7) Begin to make a calendar to prioritize your time. Once you obtain your course syllabi, note key exam and assignments dates—these notes will help you manage your time, decrease your number of surprises, and help you to decide how to best balance study and social events. Also, write in important family and friend dates—birthdays, anniversaries, and the like. Sometimes important events get forgotten in the frantic pace of a college schedule. Reserve a space at the end of the calendar for some goals you want to set for the year. Write them down and revisit them around Christmas. Then visit them again at the end of the academic year and see how well you have succeeded in reaching those goals. Note how the goals may have changed. A little work in the summer can make for a smoother transition in the fall. And enjoy your summer—outside of work and thinking about college, find.
Okay, parents, chances are you are feeling conflicting emotions. Likely you are planning how to use the space your child will vacate at home while wondering how all those years went by so suddenly. There are a few things you can do, however, to make the transition to college easier for your son or daughter, their younger siblings, and yourselves.
1) Acknowledge the changes. If you are married, spend some time with your spouse thinking about the successes you have experienced in getting your daughter or son to college. If you are a single parent, give yourself a few hundred extra pats on the back for what you have accomplished, and share those accomplishments with family and friends. Then, with God and any others you want to include, confess the sense of loss you might be feeling, and recommit your son or daughter to God’s care. Pray for them. This is part of redefining your relationship as adults – an action vital to your son or daughter’s college experience and adult life.
2) If your son or daughter is living at home, treat them as if they are living at college. More and more students decide to live at home to save money. Yet students who live at home often struggle because they feel torn between two sets of responsibilities—being a family member and being a successful student. Allow your son or daughter to treat college as a full-time job. Don’t allow the home responsibilities they had in high school to bleed over into college life – such as babysitting, helping with the family business, helping with major projects around the house. Expect them to keep their living spaces clean, and work out a cooking arrangement. Don’t invade their private space. Work out an agreement about what they will share with you about their grades. Federal law does not permit schools to give parents access to their students’ grades. (One of my sons never shared his grades with us. He graduated in four years with a 3.93 out of 4.0 grade point average – which we found out on graduation day when we noticed that he was graduating with honors. So lack of communication on this front isn’t necessarily a cause to worry – some people are just private.)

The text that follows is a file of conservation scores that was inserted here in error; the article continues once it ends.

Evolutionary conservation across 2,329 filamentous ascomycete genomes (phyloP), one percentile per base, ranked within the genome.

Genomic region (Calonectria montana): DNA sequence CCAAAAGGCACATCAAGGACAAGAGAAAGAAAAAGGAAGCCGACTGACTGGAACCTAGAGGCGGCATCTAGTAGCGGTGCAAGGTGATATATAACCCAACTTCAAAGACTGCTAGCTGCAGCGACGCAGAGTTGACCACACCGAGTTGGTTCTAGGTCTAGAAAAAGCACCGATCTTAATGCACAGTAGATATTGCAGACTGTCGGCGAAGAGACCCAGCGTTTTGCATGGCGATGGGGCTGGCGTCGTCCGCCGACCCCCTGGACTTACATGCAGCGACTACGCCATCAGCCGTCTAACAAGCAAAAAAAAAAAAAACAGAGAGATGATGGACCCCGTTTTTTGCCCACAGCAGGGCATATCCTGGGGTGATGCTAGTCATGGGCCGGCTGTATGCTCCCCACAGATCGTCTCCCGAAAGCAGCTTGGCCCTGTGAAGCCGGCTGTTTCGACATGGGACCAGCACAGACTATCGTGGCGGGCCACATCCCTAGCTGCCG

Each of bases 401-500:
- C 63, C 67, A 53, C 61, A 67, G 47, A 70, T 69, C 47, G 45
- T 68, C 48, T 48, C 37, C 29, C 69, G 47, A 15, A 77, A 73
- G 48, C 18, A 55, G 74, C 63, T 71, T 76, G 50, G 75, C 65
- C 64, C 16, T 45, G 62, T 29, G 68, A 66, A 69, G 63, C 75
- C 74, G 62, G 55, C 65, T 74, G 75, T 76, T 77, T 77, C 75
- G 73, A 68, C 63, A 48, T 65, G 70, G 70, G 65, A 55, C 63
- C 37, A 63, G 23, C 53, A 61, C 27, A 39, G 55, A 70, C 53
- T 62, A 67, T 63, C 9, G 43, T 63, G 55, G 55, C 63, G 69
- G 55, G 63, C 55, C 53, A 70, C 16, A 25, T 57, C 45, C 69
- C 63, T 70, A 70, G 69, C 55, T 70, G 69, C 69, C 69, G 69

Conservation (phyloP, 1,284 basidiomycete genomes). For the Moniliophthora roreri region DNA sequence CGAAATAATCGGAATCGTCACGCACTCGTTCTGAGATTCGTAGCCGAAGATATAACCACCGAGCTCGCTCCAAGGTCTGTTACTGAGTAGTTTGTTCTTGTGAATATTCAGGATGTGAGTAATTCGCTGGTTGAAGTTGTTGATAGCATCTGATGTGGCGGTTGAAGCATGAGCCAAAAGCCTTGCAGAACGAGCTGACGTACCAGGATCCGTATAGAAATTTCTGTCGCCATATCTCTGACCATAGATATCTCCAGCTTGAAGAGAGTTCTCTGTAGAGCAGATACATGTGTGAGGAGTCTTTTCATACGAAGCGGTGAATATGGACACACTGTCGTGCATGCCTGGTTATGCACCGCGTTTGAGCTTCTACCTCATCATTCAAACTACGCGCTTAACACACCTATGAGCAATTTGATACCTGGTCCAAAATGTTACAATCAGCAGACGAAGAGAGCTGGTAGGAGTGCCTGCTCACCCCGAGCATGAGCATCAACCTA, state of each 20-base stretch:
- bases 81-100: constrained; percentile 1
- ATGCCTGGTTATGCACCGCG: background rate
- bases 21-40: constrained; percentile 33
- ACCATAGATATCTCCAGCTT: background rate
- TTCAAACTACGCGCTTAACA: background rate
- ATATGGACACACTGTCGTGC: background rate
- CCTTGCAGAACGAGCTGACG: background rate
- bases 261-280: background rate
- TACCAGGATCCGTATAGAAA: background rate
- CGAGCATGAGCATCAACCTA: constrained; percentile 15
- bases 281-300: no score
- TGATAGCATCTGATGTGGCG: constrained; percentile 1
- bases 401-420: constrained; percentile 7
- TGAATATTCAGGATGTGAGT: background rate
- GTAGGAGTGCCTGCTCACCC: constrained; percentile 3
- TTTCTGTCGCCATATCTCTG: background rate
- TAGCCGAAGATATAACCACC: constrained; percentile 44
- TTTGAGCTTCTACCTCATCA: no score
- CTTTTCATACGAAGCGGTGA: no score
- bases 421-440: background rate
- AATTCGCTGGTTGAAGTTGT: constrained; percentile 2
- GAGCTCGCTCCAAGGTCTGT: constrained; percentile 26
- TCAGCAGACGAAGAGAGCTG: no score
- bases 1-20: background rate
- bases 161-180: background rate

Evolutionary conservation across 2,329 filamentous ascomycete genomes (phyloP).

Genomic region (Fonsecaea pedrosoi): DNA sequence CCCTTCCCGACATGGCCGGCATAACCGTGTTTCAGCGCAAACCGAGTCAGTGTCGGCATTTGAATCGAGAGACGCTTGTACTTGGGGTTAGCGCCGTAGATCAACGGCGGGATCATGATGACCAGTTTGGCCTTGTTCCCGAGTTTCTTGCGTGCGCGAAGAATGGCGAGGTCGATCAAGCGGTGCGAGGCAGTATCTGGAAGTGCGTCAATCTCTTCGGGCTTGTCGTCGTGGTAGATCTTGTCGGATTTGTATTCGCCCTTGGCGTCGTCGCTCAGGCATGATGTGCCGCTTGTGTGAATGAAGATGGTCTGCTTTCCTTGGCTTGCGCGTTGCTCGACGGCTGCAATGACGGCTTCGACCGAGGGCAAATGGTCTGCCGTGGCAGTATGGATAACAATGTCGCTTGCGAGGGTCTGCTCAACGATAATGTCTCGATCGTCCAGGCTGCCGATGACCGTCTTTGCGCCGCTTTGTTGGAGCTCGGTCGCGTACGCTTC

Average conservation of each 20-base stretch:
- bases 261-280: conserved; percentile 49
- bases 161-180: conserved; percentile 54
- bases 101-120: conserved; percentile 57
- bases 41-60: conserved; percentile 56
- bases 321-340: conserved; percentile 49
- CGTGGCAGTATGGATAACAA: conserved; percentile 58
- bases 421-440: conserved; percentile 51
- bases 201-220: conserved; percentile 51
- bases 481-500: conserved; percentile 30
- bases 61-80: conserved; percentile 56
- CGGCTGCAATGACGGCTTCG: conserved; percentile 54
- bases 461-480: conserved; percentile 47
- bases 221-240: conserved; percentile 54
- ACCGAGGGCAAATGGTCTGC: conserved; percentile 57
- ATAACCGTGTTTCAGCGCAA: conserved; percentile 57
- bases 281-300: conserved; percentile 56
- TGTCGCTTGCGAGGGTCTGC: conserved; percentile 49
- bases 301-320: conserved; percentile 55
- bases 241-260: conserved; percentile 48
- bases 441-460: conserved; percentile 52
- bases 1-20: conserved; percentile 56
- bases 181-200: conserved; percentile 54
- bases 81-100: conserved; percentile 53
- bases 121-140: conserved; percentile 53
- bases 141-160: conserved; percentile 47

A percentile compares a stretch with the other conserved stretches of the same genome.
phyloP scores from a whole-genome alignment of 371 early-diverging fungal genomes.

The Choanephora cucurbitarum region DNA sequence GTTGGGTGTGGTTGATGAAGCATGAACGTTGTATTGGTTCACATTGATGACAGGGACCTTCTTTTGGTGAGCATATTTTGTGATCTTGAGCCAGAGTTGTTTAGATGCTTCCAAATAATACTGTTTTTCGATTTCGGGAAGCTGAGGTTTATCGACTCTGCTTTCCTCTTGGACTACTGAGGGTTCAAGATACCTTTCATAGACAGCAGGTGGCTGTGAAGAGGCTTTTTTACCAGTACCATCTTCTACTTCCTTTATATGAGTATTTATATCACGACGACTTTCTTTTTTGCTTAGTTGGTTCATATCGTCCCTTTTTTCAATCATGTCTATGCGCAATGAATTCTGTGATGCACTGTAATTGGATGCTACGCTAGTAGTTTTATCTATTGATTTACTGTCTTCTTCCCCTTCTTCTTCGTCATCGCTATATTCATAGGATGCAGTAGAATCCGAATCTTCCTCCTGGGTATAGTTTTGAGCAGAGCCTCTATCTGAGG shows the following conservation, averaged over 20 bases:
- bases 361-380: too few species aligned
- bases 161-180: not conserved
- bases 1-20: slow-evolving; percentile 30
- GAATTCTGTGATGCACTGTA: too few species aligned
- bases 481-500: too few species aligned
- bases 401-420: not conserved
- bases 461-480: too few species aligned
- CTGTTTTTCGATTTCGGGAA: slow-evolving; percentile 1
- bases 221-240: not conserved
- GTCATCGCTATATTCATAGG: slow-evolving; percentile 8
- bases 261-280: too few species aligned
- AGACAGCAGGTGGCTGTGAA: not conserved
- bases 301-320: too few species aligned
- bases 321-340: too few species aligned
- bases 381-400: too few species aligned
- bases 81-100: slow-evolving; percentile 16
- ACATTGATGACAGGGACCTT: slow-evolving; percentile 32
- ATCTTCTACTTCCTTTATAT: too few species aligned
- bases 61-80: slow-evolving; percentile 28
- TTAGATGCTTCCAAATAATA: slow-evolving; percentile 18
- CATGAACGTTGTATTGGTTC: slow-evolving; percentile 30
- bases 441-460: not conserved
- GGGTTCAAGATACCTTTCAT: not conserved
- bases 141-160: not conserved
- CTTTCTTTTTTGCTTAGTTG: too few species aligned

3) Allow your student to live a separate life. This is hard simply because having children radically changes your life. They have a way of taking over your schedule and changing your perspectives about what is important. Children give us a sense of how God feels about us. Giving them freedom to live a separate life is a godly action as well; not giving them that freedom will drive them away or could make them co-dependent on you in unhealthy ways. Don’t rent an apartment next door to them, don’t call too much, and don’t pressure them about coming home. Find positive ways to let them know you care; think about expressing your care as you would for adult friends.
4) Be creative in caring. Send care packages focused on food. (Okay, admittedly, your adult friends would think it’s weird if you send them boxes of food, but imagine the joy with which your son’s or daughter’s residence hall mates will greet a food package.) Perhaps include a couple of movie passes. Don’t send things that will embarrass them or try to direct their activities. Sending unexpected cash is always appreciated, but should be done sparingly.